Me and Aaron both felt pretty adventurous the other day to cook up something more complicated than usual. We made chicken satays, along with all the proper condiments! After Hainanese Chicken Rice and Pastitsio, I daresay this is the next toughest thing to do. The steps are just so long!
Oh well, I guess that is also what makes satays so delicious because apart from the longlist of ingredients needed and many other condiments and side dishes, this one has been made with lots of effort, love and passion. I guess that's what makes it extra delicious and has the extra kick and oooommmppphhhh-factor compared to those sold outside. I've adapted the recipe from Y3k book and have listed down my opinions such as the type of chicken meat to use and the lemongrass brush and how exactly I've done it (Recipe after jump!).
I did not use the ketupat recipe listed as I could not find suitable thermal plastic bags that are large enough and could be placed in boiling water for hours. Hence, I have made nasi himpit to accompany the satays. Nasi himpit is very much like ketupat and has often become ketupat substitute.
Adapted from from: Y3K Recipes Issue No.7 – July/ August 2002
(Fuss-free barbecue section by Catherine Chia)
No Catherine, it's really not that fuss free after all but definitely delicious so I'll credit you for that!
600g chicken fillets, thighs preferred with skin on and do not trim off fat
Bamboo picks/skewers, soaked in water for at least 30mins or longer doesn't matter.
1/2 tsp salt
1/2 tsp chicken powder
A pinch of pepper
1 tbsp turmeric powder
4 tbsps sugar
3 tbsps oil
10 cloves shallots (100g)
4 candle nuts or buah keras (macadamia or almod could be substituted)
4 stalks lemongrass, bottom white part only, chopped into smaller pieces
1 tsp belacan paste, dry-toasted on the stove for a while
Do not discard the upper part of the lemongrass. Tie them up together with rubber band and use a sharp kitchen knife and keep making random cuts all over, lengthwise. Tie the top part and cut at the bottom more fragrant part of lemongrass. Soak the lemongrass brush in 3 tbsp oil and let it stay there for as long as possible. Hard to put in words, easier done though. See picture below and you'll understand.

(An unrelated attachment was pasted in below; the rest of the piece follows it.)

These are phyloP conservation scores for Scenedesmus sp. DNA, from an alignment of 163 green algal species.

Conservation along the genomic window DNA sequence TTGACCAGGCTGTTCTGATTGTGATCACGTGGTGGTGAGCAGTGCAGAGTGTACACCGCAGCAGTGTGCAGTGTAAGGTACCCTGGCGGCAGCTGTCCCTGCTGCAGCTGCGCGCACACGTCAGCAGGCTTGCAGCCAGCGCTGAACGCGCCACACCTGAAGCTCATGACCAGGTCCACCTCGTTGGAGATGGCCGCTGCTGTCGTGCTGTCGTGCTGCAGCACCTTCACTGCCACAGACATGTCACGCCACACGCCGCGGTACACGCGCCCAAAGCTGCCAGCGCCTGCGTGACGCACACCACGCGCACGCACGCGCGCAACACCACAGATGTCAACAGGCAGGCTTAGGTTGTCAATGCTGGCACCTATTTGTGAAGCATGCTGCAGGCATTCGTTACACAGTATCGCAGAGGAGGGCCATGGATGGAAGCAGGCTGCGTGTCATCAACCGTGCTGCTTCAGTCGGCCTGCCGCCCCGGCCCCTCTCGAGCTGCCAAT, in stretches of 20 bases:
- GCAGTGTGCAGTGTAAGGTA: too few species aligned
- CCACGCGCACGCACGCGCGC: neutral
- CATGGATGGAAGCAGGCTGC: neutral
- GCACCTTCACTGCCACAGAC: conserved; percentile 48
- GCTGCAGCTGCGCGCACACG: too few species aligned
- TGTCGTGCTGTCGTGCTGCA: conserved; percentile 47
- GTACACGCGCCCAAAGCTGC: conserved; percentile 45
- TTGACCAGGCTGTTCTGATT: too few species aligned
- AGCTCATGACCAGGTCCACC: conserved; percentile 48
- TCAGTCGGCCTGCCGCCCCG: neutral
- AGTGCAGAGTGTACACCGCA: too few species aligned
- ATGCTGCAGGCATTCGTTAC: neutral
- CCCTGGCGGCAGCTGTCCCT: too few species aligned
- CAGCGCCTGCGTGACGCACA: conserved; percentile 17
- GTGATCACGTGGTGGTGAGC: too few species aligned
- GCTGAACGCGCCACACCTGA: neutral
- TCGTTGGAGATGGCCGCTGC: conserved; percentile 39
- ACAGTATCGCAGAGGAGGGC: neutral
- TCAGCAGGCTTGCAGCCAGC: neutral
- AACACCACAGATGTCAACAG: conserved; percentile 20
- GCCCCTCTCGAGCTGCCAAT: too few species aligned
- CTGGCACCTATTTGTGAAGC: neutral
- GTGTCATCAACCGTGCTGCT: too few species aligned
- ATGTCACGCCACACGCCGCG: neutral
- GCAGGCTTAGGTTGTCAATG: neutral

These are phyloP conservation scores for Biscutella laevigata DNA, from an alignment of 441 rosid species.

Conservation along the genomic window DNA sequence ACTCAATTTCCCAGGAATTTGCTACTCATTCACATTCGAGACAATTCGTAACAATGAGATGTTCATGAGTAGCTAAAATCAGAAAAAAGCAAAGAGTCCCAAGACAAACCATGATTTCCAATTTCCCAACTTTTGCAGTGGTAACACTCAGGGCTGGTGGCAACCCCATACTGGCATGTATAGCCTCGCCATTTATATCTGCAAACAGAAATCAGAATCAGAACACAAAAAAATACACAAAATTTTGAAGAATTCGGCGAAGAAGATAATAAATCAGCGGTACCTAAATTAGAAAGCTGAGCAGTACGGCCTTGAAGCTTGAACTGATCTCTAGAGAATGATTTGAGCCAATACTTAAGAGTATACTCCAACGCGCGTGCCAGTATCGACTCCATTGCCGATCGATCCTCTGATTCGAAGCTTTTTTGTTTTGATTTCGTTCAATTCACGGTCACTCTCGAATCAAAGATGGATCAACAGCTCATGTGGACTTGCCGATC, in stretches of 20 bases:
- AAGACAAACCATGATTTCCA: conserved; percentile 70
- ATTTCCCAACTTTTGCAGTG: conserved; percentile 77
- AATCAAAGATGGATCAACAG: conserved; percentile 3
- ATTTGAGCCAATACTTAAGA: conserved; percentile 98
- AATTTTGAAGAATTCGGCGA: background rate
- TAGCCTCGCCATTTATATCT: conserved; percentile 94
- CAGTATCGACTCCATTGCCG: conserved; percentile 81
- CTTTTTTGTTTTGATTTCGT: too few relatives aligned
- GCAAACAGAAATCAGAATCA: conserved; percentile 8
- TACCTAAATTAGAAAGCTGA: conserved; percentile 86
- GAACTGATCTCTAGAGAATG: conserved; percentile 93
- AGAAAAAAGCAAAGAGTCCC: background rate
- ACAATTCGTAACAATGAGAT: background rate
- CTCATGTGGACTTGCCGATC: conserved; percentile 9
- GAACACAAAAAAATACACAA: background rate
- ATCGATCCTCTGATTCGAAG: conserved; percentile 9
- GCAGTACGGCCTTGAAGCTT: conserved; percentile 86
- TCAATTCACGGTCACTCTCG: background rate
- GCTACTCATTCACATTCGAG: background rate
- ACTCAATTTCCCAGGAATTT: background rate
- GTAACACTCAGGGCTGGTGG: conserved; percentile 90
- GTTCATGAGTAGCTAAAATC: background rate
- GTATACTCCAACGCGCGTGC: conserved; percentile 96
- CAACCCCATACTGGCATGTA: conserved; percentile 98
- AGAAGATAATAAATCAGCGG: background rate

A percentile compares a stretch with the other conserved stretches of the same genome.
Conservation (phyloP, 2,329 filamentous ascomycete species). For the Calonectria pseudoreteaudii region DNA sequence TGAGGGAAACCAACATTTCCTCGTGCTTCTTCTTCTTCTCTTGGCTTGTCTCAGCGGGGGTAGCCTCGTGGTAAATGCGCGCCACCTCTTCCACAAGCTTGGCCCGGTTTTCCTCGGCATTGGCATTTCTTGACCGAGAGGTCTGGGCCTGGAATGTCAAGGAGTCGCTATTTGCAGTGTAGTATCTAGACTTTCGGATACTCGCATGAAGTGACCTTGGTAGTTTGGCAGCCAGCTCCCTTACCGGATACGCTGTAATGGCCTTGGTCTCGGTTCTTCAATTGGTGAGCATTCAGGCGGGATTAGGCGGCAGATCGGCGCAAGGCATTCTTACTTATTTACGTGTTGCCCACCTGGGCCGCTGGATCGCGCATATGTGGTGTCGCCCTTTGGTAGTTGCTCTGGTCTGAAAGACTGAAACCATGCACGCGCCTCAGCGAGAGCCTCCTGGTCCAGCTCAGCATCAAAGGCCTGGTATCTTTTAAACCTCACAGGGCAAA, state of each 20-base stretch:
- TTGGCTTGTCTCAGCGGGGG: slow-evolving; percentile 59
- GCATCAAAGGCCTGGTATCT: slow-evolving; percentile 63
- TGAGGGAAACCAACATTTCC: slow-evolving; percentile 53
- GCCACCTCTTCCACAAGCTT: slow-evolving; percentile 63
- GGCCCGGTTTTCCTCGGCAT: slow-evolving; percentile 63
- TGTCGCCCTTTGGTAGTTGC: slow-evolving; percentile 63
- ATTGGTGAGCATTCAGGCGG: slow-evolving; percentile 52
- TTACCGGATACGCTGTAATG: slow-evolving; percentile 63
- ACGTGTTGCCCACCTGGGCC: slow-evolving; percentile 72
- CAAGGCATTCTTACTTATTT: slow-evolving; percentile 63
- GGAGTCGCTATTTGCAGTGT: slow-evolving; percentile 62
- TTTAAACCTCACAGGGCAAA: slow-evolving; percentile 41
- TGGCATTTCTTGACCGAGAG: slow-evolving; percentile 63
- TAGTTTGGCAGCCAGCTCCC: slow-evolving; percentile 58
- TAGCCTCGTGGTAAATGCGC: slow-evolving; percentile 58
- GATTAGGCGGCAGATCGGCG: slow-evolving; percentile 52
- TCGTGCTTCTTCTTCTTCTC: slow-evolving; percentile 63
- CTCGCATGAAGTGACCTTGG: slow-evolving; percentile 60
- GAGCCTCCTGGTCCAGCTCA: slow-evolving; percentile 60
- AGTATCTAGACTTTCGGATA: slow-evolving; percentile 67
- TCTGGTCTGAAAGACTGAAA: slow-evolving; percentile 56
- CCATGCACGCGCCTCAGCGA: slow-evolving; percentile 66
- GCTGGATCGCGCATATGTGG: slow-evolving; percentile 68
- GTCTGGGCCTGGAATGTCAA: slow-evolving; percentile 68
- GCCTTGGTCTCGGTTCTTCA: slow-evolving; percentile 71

Cut the chicken fillets into small cubes. Mix in marinade and pounded ingredients and mix really well with clean hands until all combined. Keep aside for one hour but I did mine overnight.
Heat up charcoal till red hot. I line my griller with foil and generously drizzle oil over it. Thread the chicken cubes onto bamboo skewers. Charcoal grill or grill it until well cooked, basting with lemongrass oil frequently in between and turning them around often so that they will brown evenly.
Peanut Sauce or Kuah Kacang
This one makes a lot, I'll probably half this next time. Below is a complete full recipe of peanut sauce.
400g peanuts, dry roasted in a wok until skin comes off and peanuts are very fragrant
1 tbsp salt
1/2 cup sugar
1 tbsp lime juice
15 cloves shallots (150g)
6 cloves garlic
2 stalks lemongrass
*25 dried chillies, seeds removed and soaked till softened up
2 slices galangal
1/4 cup oil
* dried chilies could be substituted with 2 tbsp store bought chili giling (don't think I can get that in Australia, chili giling is just different from sambal oelek)
Blend the frgrant peanut until very fine. Transfer to a large pot and add water. Whisk well to combine and cook it, on simmering heat over the stove for about 20 minutes until thick. Add in seasoning and turn off the heat. Set this peanut sauce aside for now.
Heat up 1/4 cup of oil. Saute pounded shallots. Add in garlic and stir fry. Add in lemongrass and the rest of the pounded ingredients. Stir-fry on high heat until oil is red, separated and floats to the surface. Dish it up. This is the chilli paste.
Pour some peanut sauce into a bowl and dollop chilli paste over. I just mix the chili paste and peanut sauce together and stir until it's combined. This sauce is made in heaven, really. A little too spicy for Aaron though, point to note, use 20 dried chilies next time instead.
Side dishes or condiments:
1 cucumber, chopped into cubes
1 red onion, chopped into cubes
Nasi himpit, as much as you like but below is what I find just nice to accompany this recipe.
Nasi Himpit (adapted from Amy Beh)
220g rice, washed, drained well
1/4 tsp salt
2 pandan/screwpine leaves, teared to release flavour and knotted
Mix all the above together and cook using a rice cooker. Once done, use a wooden spatula to stir the rice until it form a mass that will clump around the wooden spatula. Stop when you reach this stage and place all the mixture into a small 7'' round tray. Use the wooden soon and run it around as if you're leveling icing on a cake.